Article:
The Decorah City Council has again denied Winneshiek County Republicans’ request to fly President Donald Trump flags along Water Street.
Council member Randy Schissel cast the only vote in favor of the flag request.

Trump birthday
During its June 3 Council meeting, Council members rejected the county Republicans’ special event application to fly flags in conjunction with President Trump’s birthday party on a 4-3 vote.
They had planned the party for Trump’s birthday, June 14, which also is Flag Day. Several Council members said at the June 3 meeting they objected to the flags because they included Trump’s 2020 campaign slogan, “Make America Great Again.”
Winneshiek County Republican Chair Tom Hansen then asked to postpone the celebration to Thursday, July 4, from noon to 1 p.m. at Water Street Park, next to the Oneota Community Food Co-op. He had the flags modified, removing the campaign slogan, and resubmitted his special event application that included the request to fly Trump flags.
When asked if the birthday celebration will still be held July 4, Hansen said “most definitely.”
“We’re encouraging everyone that has a President Trump flag to come to the park and bring it,” he said. Hansen said cake and punch will be served at the event.

Before Monday’s Council meeting, members received a brief from City Attorney John Anderson and City Manager Chad Bird on the city’s flag policy.
The city has allowed the flying of U.S., Norwegian, Luther College and Decorah Community School flags from city owned light poles on Water Street. In April, the Council approved a flag policy that allows special interest flags to be flown belonging to organizations that “serve residents of Decorah and Winneshiek County, provide a broad community interest, appeal to wide cross section of residents and reflect the values of the community.”
The policy is in a one-year trial period, according to the city officials. In May, the Council approved a request to allow Pride flags to be flown in conjunction with the city’s Pride festival.

Revise policy
In their brief, Anderson and Bird recommended that “in order to provide a neutral consistent standard for what flags the city will consider displaying, it is advisable to revise the flag policy to either prohibit the display of flags for a political purpose (as defined by city policy) or limit flags displayed on city light poles to a designated set of flags on specific days. Without a revised policy, the city runs the risk of numerous future requests that require significant attention by city staff and the Council that will likely result in considerable public debate about what is and is not acceptable and without clear resolutions or consensus.”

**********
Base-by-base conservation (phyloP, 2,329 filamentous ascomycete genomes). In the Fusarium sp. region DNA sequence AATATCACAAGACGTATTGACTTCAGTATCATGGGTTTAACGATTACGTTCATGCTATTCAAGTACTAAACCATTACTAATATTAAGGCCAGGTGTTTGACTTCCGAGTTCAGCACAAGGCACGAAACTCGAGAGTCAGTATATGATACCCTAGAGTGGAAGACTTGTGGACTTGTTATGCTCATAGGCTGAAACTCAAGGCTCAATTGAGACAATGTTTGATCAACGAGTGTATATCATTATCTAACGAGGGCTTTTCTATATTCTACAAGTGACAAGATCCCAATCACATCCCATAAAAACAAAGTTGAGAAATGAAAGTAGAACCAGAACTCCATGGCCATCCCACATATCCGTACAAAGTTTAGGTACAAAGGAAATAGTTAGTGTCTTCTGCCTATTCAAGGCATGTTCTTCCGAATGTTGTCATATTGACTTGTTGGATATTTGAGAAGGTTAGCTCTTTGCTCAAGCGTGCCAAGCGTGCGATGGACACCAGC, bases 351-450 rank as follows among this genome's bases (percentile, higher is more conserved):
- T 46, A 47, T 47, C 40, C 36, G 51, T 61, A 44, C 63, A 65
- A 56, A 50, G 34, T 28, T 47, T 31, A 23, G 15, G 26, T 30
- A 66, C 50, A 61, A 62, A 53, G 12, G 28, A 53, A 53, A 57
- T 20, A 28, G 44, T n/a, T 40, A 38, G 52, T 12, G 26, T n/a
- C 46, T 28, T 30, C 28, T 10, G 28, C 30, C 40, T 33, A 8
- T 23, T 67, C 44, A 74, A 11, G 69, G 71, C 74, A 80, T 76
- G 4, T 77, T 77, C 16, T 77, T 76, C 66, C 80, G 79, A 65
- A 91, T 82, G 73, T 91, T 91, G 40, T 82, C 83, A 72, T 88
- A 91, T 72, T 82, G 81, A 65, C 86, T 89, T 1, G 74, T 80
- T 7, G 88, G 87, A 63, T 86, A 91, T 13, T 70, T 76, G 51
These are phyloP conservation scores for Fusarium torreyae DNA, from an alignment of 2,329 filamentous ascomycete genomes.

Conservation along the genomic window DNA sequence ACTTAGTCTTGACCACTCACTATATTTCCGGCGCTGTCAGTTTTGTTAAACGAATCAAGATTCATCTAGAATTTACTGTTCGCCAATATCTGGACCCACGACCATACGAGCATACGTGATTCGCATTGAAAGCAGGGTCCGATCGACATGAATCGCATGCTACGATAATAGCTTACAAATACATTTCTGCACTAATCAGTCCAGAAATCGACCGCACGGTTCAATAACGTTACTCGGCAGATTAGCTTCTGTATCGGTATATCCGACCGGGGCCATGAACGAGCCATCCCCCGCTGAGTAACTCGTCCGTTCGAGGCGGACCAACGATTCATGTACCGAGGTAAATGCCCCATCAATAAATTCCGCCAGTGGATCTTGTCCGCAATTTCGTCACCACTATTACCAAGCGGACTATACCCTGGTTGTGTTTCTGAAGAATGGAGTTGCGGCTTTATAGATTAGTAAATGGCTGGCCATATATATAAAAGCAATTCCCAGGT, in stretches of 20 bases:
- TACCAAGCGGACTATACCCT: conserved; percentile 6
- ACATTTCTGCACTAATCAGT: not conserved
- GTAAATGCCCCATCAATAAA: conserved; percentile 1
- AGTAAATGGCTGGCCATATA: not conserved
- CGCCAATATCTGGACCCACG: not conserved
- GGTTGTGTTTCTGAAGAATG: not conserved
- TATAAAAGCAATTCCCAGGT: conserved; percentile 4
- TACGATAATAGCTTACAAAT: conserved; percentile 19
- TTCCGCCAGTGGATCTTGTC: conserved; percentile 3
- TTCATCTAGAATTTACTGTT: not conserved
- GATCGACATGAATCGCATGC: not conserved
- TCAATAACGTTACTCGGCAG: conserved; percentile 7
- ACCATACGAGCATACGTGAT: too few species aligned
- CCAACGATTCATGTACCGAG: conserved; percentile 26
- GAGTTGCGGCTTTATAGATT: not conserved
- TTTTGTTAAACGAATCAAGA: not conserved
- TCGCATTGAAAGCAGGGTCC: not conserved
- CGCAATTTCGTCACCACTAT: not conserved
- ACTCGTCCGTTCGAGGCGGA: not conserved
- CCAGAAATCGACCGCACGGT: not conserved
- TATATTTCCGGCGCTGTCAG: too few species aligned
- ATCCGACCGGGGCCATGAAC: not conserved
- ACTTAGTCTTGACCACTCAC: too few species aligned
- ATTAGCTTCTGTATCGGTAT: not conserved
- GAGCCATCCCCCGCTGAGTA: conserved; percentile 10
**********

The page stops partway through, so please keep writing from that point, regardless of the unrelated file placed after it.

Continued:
Anderson and Bird said based on U.S. Supreme Court cases and the Hatch Act, which governs the political activity of certain state and local government employees, the city has both the right to choose the message it wants to convey on city owned property with exceptions for traditional public forums such as public parks, but also the duty to equally apply neutral policies with regard to political parties, ballot initiatives and candidates.
Because what is “political” in regards to flags can be “endlessly debated,” Anderson and Bird said the city can provide its own definition of political in the context of the flag policy. Even with an established definition of “political purposes” there may be unforeseen applications to display flags that will not clearly either meet or not meet the policy definition of political purpose, the officials brief said.
“How often to you want to be dealing with those requests and determining if it appeals to a wide group? They are difficult questions that you're probably not going to get a whole lot of consensus on,” Anderson told the Council.
The other alternative would be for the Council to revise its flag policy to only permit the flying of specific, designated flags such as the United State flag, the Luther College flag the Decorah School District flag and flags from Nordic countries, which can be justified by the city’s annual celebration of Nordic Fest for the past 50 years, Anderson and Bird stated.

Council member Johanna Bergan, who previously voted in favor of the Republicans’ flag request said she would support “firming up” what flags can’t be flown from city flag poles.
Council member Ross Hadley said he would prefer to terminate the city’s “experimental flag policy” and return to the practice of allowing U.S., Luther College, Decorah School District and Nordic flags to be flown.
Council member Kirk Johnson said the existing flag policy could be “tweaked” to “make it work.”

Prove diversity
For the past 40 years, Hansen said he has stood up and fought for what it just.
“This is an issue of free speech,” he said.
He said if the Council is going to help one group disseminate its message to the public, every group should be allowed the same opportunity.
“As far as diversity in the community, what could be more diverse than having a gay pride celebration and this celebration?” Hansen asked.
He said at their last meeting, several Council members said they’d approve the flags if Trump’s campaign slogan were removed.
Council member Andy Carlson agreed he’d made that statement, but in the meantime, had received the opinion of the city’s legal counsel and heard from constituents about the issue which changed his view.
“I’m not anxious to have Neo Nazi groups applying for flags as well,” Johnson said.
“You can’t change a policy now, because you don’t like my partisanship,” Hansen said.
“The only thing you’re doing under the current policy is determining does this flag application appeal to a wide cross-section of residents?” Anderson told the Council.
After the Council voted down the flag request, Bergan said the Council community betterment committee she chairs would be taking up the issue of the city’s flag policy.